Stomping at the Savoy, or, The Recovering Attorney Is “Claiming” It!

where feet 1.jpg (65964 bytes)Grace!

where feet 2.jpg (38119 bytes)Don’t we wish!

Smithsonian Amer. Art Museum

The Savoy Ballroom on Lenox AvenueI’d wait in the rain!

If you don’t know about Harlem’s world-famous Savoy Ballroom you’d better ask somebody!  That somebody–The Recovering Attorney.  If you haven’t figured it out by now–I am kinda, sort of having a distant love affair with Harlem, New York.  And for good reason.  The beautiful, historic Hamilton Terrace-Hamilton Heights neighborhood is my  stomping ground!  That’s right Harlem’s–Hamilton Terrace was home for a period of time for this Recovering Attorney. 

I am one of those fortunate Americans who can lay claim to Hamilton Terrace in particular and all of Harlem in general.  Being born in Harlem; along with my birth certificate, I was simultaneously issued by my parents, a passport to all of the  rich cultural and historical ports of call on the island of Manhattan, from the Guggenheim, to Lincoln Center, from the Apollo Theatre, to Bergdorf’s to Grant’s Tomb, Fifth Avenue and Madison, from Broadway musicals and Radio City Music Hall to Bloomies and Bendel’s, Saks, Macy’s; B. Altman’s to the Studio Museum of Harlem to the Metropolitan Museum of Art and the Museum of Natural History, to Greenwich Village to the Upper East Side  to 125th Street and Slyvia’s to Mount Morris Park and Central Park to the  Knicks at the Garden, I consider myself one lucky duck,_New_York.  I truly do.  But alas, my grandparents were the true lucky ducks because though neither one of them could proudly call Harlem their birthplace–they were certainly able to look at their Manhattan”passports” and recall the many nights that they stomped at The Savoy Ballroom.

The Savoy was opened in March of 1926 by Moe Gale (Moses Galewski), Charles Galewski (two brothers and known Harlem gangsters) and a Harlem real estate businessman, Charles Buchanan.  The Savoy was billed and lived up to the name as the world’s most beautiful ballroom.  The ballroom featured a 10,000 square foot dance floor, two bandstands and a retractable stage.  The home of Happy Feet, running the length of an entire city block, 140th and 141st on Lenox Avenue and occupying the 2nd floor of the building, the Savoy quickly became the most popular dance venue in Harlem where many of the jazz dance crazes of the 20s, 30s and 40s originated.  Think the Lindy Hop–need I say more! 

The Savoy could hold up to 4,000 people on any given night and surprising for the era– many of the patrons were white.  A big deal (even in) in the  North of the 1920s.  The Savoy’s founders, when they opened the famous venue, made it their goal to encourage and foster racial harmony on the dance floor.  And what a dance floor it was.  With all of the stomping (dancing), hopping and “Harlem shuffling”,  it was noted that the floor was replaced every three years due to its heavy use!  The  sounds of the vibrations were said to be heard on the street below!  If the  foot stomping wasn’t enough for the hoofers and observers, the Battle of the Bands certainly drew the patrons in—King Oliver, Chick Webb, Cab Calloway and Duke Ellington among other jazz and swing greats played the Savoy.   And the likes of Clark Gable and Lana Turner traveled uptown to hear the innovative music and take in the latest dance crazes.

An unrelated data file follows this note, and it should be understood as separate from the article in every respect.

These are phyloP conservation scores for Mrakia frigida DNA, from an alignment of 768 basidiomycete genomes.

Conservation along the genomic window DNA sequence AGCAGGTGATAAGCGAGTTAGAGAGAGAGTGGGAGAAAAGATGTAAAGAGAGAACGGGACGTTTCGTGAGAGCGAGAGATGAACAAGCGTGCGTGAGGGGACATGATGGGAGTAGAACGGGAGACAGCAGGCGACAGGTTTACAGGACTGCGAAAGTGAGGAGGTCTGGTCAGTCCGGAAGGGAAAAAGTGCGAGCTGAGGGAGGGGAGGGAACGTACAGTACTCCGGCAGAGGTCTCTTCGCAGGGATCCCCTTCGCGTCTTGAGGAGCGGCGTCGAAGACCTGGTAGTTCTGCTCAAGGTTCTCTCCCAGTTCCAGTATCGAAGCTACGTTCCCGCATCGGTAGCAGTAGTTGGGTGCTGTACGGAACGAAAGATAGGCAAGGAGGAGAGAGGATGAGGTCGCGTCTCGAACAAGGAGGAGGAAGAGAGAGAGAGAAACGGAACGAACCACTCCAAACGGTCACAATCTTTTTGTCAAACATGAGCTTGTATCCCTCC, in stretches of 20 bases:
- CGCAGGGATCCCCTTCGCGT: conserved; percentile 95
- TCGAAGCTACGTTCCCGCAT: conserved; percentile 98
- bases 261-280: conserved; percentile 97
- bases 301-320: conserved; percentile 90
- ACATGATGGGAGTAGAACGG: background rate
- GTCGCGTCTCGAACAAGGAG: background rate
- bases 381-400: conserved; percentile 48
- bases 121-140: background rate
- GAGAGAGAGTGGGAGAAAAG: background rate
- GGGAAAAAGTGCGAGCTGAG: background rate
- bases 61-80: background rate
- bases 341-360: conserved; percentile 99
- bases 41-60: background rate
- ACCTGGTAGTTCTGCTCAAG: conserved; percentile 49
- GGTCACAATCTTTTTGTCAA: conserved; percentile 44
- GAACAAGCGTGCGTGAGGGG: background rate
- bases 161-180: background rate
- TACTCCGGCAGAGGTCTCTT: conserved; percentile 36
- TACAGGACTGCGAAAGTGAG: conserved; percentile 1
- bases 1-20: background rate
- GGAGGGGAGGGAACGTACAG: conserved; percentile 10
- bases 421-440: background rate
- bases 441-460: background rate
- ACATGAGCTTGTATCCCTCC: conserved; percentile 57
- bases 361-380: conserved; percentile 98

The Savoy has long since closed its doors ( 1958), and a marker has been set in place to pay tribute to the Savoy’s positive impact on Harlem, dance, entertainment and racial harmony in New York City and the nation.   But that marker tells another story for my family: 

My grandmother was born and raised in New Rochelle, New York, a village in New York’s affluent Westchester County and though Harlem was a mere 25-30 miles away from the black cultural mecca of the world, her father, my great-grandfather, being a protective father to his three oldest daughters, forbade his daughters from traveling south to Harlem’s Savoy Ballroom. 

In spite of her father’s admonishment against the Savoy, my grandmother longed to stomp at the Savoy.  So what did she do?  She and her sisters disobeyed their father, stole out one evening and made their way to Harlem and The Savoy.  Now,  this was the 1930s when “good girls” (and my grandmother and her sisters were indeed good girls) obeyed their fathers!  When my grandmother returned that evening to New Rochelle, she and her sisters met the long  look of disappointment from their father.  And though she was duly “punished” by her parents (she never said what that punishment was!) she said she had no regrets…for that night at the Savoy…there was a young, handsome, ambitious man ( and a great dancer) a native of  Far Rockaway Queens, New York also stomping at The Savoy—my grandfather!

The home of Happy Feet—The Savoy was a very special place.  A place where many an adventurous young person traveled to from all over the city, region and from just around the corner to unwind, recover and reinvent—even if their parents disapproved.  Ha!

COPYRIGHT 2011.  The Recovering Attorney Un-Blog(tm).  All Rights Reserved.  And I will sue.  Ha!


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